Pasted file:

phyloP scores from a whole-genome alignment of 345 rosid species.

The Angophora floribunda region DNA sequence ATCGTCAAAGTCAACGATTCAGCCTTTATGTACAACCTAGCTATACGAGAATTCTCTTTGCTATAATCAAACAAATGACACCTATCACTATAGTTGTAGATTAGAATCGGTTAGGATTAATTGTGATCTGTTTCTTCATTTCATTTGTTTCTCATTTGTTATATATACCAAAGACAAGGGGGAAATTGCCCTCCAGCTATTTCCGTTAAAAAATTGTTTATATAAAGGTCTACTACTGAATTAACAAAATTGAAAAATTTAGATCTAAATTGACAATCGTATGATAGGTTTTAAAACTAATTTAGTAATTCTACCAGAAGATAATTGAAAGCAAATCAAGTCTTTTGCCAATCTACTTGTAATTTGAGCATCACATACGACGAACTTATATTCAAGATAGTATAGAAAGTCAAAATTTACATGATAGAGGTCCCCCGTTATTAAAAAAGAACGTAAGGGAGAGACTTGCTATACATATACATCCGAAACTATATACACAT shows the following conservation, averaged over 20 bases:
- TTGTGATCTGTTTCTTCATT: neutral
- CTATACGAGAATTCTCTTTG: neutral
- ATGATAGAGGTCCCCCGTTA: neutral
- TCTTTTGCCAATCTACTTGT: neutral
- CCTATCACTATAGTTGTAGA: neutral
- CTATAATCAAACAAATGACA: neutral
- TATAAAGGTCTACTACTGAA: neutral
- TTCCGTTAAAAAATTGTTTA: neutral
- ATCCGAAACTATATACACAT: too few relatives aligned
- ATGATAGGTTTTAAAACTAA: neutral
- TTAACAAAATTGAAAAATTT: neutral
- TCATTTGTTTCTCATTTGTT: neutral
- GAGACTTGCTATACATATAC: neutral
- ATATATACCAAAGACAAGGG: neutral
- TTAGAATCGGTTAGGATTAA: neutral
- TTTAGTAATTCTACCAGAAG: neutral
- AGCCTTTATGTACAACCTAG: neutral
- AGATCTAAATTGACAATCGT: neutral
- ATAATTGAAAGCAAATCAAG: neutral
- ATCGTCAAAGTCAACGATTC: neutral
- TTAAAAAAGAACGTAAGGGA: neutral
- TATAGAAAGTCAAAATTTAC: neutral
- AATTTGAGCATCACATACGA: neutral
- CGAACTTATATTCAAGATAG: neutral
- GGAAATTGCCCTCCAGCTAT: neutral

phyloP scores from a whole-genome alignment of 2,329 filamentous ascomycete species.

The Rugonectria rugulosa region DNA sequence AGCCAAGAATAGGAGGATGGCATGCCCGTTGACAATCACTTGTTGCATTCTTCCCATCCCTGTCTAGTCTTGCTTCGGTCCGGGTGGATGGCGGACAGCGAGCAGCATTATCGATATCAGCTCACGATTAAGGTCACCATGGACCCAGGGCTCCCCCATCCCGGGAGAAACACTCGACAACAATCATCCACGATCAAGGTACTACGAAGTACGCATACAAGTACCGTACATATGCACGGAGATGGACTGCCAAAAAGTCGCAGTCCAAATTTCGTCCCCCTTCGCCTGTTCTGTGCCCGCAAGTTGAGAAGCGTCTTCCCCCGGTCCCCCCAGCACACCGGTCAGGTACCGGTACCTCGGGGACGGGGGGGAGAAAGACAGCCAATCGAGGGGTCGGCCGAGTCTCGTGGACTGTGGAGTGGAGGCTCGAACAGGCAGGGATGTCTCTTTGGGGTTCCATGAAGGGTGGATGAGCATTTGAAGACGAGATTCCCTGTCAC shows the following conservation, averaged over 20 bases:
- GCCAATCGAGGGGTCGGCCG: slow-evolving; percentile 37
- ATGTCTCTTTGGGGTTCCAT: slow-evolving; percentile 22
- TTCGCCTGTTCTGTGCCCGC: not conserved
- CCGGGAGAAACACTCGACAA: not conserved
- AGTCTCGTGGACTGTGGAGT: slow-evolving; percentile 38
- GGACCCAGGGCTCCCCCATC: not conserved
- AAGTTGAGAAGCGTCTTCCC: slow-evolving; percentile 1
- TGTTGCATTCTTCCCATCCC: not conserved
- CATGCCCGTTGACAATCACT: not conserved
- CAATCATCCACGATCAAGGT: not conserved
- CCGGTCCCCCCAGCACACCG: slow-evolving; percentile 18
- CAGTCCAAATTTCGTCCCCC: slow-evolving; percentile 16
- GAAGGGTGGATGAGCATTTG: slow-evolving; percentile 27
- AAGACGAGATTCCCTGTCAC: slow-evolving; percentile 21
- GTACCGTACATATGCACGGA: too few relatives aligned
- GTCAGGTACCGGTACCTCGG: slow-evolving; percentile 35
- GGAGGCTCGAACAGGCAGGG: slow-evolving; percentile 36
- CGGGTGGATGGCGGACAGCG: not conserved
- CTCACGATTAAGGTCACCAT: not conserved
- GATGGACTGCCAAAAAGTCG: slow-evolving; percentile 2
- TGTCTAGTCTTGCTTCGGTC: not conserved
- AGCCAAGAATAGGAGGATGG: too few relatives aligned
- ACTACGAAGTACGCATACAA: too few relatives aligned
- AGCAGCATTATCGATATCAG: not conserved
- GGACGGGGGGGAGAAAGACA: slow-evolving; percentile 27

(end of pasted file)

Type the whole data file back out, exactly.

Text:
phyloP scores from a whole-genome alignment of 345 rosid species.

The Angophora floribunda region DNA sequence ATCGTCAAAGTCAACGATTCAGCCTTTATGTACAACCTAGCTATACGAGAATTCTCTTTGCTATAATCAAACAAATGACACCTATCACTATAGTTGTAGATTAGAATCGGTTAGGATTAATTGTGATCTGTTTCTTCATTTCATTTGTTTCTCATTTGTTATATATACCAAAGACAAGGGGGAAATTGCCCTCCAGCTATTTCCGTTAAAAAATTGTTTATATAAAGGTCTACTACTGAATTAACAAAATTGAAAAATTTAGATCTAAATTGACAATCGTATGATAGGTTTTAAAACTAATTTAGTAATTCTACCAGAAGATAATTGAAAGCAAATCAAGTCTTTTGCCAATCTACTTGTAATTTGAGCATCACATACGACGAACTTATATTCAAGATAGTATAGAAAGTCAAAATTTACATGATAGAGGTCCCCCGTTATTAAAAAAGAACGTAAGGGAGAGACTTGCTATACATATACATCCGAAACTATATACACAT shows the following conservation, averaged over 20 bases:
- TTGTGATCTGTTTCTTCATT: neutral
- CTATACGAGAATTCTCTTTG: neutral
- ATGATAGAGGTCCCCCGTTA: neutral
- TCTTTTGCCAATCTACTTGT: neutral
- CCTATCACTATAGTTGTAGA: neutral
- CTATAATCAAACAAATGACA: neutral
- TATAAAGGTCTACTACTGAA: neutral
- TTCCGTTAAAAAATTGTTTA: neutral
- ATCCGAAACTATATACACAT: too few relatives aligned
- ATGATAGGTTTTAAAACTAA: neutral
- TTAACAAAATTGAAAAATTT: neutral
- TCATTTGTTTCTCATTTGTT: neutral
- GAGACTTGCTATACATATAC: neutral
- ATATATACCAAAGACAAGGG: neutral
- TTAGAATCGGTTAGGATTAA: neutral
- TTTAGTAATTCTACCAGAAG: neutral
- AGCCTTTATGTACAACCTAG: neutral
- AGATCTAAATTGACAATCGT: neutral
- ATAATTGAAAGCAAATCAAG: neutral
- ATCGTCAAAGTCAACGATTC: neutral
- TTAAAAAAGAACGTAAGGGA: neutral
- TATAGAAAGTCAAAATTTAC: neutral
- AATTTGAGCATCACATACGA: neutral
- CGAACTTATATTCAAGATAG: neutral
- GGAAATTGCCCTCCAGCTAT: neutral

phyloP scores from a whole-genome alignment of 2,329 filamentous ascomycete species.

The Rugonectria rugulosa region DNA sequence AGCCAAGAATAGGAGGATGGCATGCCCGTTGACAATCACTTGTTGCATTCTTCCCATCCCTGTCTAGTCTTGCTTCGGTCCGGGTGGATGGCGGACAGCGAGCAGCATTATCGATATCAGCTCACGATTAAGGTCACCATGGACCCAGGGCTCCCCCATCCCGGGAGAAACACTCGACAACAATCATCCACGATCAAGGTACTACGAAGTACGCATACAAGTACCGTACATATGCACGGAGATGGACTGCCAAAAAGTCGCAGTCCAAATTTCGTCCCCCTTCGCCTGTTCTGTGCCCGCAAGTTGAGAAGCGTCTTCCCCCGGTCCCCCCAGCACACCGGTCAGGTACCGGTACCTCGGGGACGGGGGGGAGAAAGACAGCCAATCGAGGGGTCGGCCGAGTCTCGTGGACTGTGGAGTGGAGGCTCGAACAGGCAGGGATGTCTCTTTGGGGTTCCATGAAGGGTGGATGAGCATTTGAAGACGAGATTCCCTGTCAC shows the following conservation, averaged over 20 bases:
- GCCAATCGAGGGGTCGGCCG: slow-evolving; percentile 37
- ATGTCTCTTTGGGGTTCCAT: slow-evolving; percentile 22
- TTCGCCTGTTCTGTGCCCGC: not conserved
- CCGGGAGAAACACTCGACAA: not conserved
- AGTCTCGTGGACTGTGGAGT: slow-evolving; percentile 38
- GGACCCAGGGCTCCCCCATC: not conserved
- AAGTTGAGAAGCGTCTTCCC: slow-evolving; percentile 1
- TGTTGCATTCTTCCCATCCC: not conserved
- CATGCCCGTTGACAATCACT: not conserved
- CAATCATCCACGATCAAGGT: not conserved
- CCGGTCCCCCCAGCACACCG: slow-evolving; percentile 18
- CAGTCCAAATTTCGTCCCCC: slow-evolving; percentile 16
- GAAGGGTGGATGAGCATTTG: slow-evolving; percentile 27
- AAGACGAGATTCCCTGTCAC: slow-evolving; percentile 21
- GTACCGTACATATGCACGGA: too few relatives aligned
- GTCAGGTACCGGTACCTCGG: slow-evolving; percentile 35
- GGAGGCTCGAACAGGCAGGG: slow-evolving; percentile 36
- CGGGTGGATGGCGGACAGCG: not conserved
- CTCACGATTAAGGTCACCAT: not conserved
- GATGGACTGCCAAAAAGTCG: slow-evolving; percentile 2
- TGTCTAGTCTTGCTTCGGTC: not conserved
- AGCCAAGAATAGGAGGATGG: too few relatives aligned
- ACTACGAAGTACGCATACAA: too few relatives aligned
- AGCAGCATTATCGATATCAG: not conserved
- GGACGGGGGGGAGAAAGACA: slow-evolving; percentile 27